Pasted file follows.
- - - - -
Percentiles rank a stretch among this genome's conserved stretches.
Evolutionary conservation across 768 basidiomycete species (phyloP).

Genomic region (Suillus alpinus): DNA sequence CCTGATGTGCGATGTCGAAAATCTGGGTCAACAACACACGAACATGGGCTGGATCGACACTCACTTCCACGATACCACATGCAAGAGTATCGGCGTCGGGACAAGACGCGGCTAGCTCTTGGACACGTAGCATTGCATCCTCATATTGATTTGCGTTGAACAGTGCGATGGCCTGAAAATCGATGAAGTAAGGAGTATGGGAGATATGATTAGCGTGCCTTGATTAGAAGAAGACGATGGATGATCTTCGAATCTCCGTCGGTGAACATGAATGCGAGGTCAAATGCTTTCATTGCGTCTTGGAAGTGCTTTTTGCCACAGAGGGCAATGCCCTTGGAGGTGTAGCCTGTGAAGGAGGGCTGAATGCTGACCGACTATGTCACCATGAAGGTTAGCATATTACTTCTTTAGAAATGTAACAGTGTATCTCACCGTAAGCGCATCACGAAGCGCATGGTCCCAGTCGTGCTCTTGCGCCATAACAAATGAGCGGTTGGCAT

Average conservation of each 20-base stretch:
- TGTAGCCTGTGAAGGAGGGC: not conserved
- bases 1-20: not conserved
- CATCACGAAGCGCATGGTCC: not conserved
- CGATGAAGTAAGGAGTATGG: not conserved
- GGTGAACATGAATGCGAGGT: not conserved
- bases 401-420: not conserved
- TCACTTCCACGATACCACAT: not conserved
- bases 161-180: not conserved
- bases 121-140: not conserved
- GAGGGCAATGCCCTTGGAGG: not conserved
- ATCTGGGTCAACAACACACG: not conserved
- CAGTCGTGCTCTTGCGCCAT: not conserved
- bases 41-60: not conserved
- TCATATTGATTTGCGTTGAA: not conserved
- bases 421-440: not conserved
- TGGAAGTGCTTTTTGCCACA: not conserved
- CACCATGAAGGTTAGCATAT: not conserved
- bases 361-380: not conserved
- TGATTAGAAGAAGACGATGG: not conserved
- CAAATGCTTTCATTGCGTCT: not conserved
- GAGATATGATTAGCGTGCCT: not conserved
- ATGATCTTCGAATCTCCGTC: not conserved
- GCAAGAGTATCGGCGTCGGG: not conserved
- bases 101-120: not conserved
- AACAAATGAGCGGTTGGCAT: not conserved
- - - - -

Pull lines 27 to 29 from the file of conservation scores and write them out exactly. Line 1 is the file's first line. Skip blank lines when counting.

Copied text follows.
- GCAAGAGTATCGGCGTCGGG: not conserved
- bases 101-120: not conserved
- AACAAATGAGCGGTTGGCAT: not conserved